|This article needs additional citations for verification. (March 2012)|
|Company||Sanoma Magazines Finland Oy|
MB (also known as MikroBITTI and MikroBitti) is a Finnish computer magazine, founded in May 1984 and published by Sanoma Magazines, a division of the Sanoma Group. MikroBitti is aimed mainly for beginner to mid-level computer users. In the year 2003 MikroBitti had the largest circulation figures of computer magazines published in the Nordic countries.
Platform coverage shift
The computer platform coverage in MikroBitti has shifted according to the market and public interest over the years. Originally, in the middle 1980s, the magazine covered 8-bit home computers such as the Commodore 64, the MSX line and the ZX Spectrum. In the late 1980s and early 1990s, the focus shifted to 16- and 32-bit home computers such as the Amiga and the Atari ST. Nowadays, it mainly covers PCs and games consoles. It also reviews other hardware, such as digital cameras.
In the 8-bit era, MikroBitti was very hobby-oriented, presenting type-in programs for home computers and home electronics projects. Some columns, like the famous Peliluola by Nordic the Incurable, were written in a subculture insider style, and obscure in-jokes such as exploding hamsters were occasionally used. Many of the staff were fans of Star Trek: The Original Series and sometimes even wrote entire articles about the show, which had little or nothing to do with home computers.
In the 1980s, the MikroBitti staff used to hold an annual summer camp in Lautsia, a small village in the Tavastia Proper region in southern Finland. The camp was open to all MikroBitti readers, with a registration fee, and lasted about a week. Each day consisted of computer programming classes taught by the magazine staff. In the beginning, the class used various 8-bit computers such as the Commodore 64 and the MSX, but these were later replaced with Amiga computers. In the evening, the camp offered common summer camp outdoor activities, although attendees generally spent most of their free time playing computer games. The last summer camp was held in 1991. Jyrki Kasvi, a longtime contributor to MikroBitti, has mentioned having found many summer camp attendees at executive positions in Finnish IT companies.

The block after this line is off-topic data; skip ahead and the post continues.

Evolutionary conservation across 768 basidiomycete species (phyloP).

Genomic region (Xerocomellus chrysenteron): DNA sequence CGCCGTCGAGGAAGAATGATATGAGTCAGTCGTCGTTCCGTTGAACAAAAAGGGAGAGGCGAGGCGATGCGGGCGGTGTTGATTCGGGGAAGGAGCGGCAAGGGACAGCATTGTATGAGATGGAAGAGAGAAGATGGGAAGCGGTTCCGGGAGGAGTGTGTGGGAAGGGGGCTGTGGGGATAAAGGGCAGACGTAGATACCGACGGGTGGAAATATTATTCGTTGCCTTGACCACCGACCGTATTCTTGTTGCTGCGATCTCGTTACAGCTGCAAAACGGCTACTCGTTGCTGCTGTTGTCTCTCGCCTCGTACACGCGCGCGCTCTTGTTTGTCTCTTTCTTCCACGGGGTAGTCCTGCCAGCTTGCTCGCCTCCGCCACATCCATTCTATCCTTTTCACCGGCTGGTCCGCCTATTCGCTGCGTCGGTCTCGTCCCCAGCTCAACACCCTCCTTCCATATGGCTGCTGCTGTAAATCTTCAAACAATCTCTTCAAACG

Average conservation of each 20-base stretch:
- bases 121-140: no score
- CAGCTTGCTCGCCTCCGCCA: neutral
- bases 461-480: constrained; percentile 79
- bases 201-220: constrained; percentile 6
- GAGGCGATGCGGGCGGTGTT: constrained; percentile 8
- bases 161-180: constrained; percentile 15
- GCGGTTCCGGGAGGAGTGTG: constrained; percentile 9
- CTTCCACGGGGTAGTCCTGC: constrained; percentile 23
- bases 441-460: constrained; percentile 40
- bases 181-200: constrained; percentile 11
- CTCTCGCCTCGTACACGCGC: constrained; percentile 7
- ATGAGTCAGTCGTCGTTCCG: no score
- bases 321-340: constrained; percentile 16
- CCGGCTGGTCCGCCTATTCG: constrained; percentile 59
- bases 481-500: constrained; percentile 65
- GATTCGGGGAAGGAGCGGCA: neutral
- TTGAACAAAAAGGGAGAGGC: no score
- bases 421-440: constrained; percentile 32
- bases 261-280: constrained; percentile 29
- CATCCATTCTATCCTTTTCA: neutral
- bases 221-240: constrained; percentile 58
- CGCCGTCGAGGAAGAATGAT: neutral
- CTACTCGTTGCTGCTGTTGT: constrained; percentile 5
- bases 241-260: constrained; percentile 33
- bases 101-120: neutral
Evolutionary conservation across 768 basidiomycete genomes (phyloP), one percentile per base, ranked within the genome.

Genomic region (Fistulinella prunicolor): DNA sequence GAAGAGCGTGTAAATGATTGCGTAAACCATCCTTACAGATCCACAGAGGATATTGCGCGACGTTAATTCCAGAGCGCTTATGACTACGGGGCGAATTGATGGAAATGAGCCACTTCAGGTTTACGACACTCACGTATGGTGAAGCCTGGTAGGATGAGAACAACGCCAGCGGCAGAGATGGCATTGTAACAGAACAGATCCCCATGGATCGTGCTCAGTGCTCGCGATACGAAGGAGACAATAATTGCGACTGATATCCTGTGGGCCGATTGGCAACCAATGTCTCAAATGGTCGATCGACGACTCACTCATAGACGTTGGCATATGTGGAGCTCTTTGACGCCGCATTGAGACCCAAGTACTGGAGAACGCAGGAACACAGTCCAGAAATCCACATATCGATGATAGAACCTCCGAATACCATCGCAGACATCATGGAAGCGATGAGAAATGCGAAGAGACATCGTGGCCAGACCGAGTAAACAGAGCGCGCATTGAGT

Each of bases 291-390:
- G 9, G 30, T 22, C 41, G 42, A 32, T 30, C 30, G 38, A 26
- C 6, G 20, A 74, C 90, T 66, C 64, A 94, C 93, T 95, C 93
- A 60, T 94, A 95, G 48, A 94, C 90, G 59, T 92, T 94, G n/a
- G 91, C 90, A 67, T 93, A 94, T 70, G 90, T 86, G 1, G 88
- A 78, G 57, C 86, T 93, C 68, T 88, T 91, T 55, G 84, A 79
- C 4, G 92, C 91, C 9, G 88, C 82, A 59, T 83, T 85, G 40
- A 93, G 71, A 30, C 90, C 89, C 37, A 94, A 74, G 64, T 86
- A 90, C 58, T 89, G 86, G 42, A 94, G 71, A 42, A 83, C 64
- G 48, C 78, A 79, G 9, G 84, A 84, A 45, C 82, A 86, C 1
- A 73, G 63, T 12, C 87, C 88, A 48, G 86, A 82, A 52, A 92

Later, when the magazine grew more popular, its orientation and style became more mainstream. During middle 2000s the magazine has branded itself more as a technology than a computer magazine. One of the latest moves was the complete removal of games section, and putting the remaining few game reviews and news among other hardware tests and news sections. For gamers this is unfortunate, because MikroBitti had always given large support to unusual games and independent publishers. The game section returned in the December issue, but the amount of games reviewed is significantly lower than before. All the changes are related to the magazine HIFI and MikroBitti merging.
- Saarikoski, Petri: Pioneerien leluista kulutuselektroniikaksi. Suomalainen kotimikroharrastus tietotekniikan murroksessa 1980-luvun alusta 1990-luvun puoliväliin. Licenciate's thesis, University of Turku, April 2001.
- Koko kansan tietokone, NYT week 33/2007.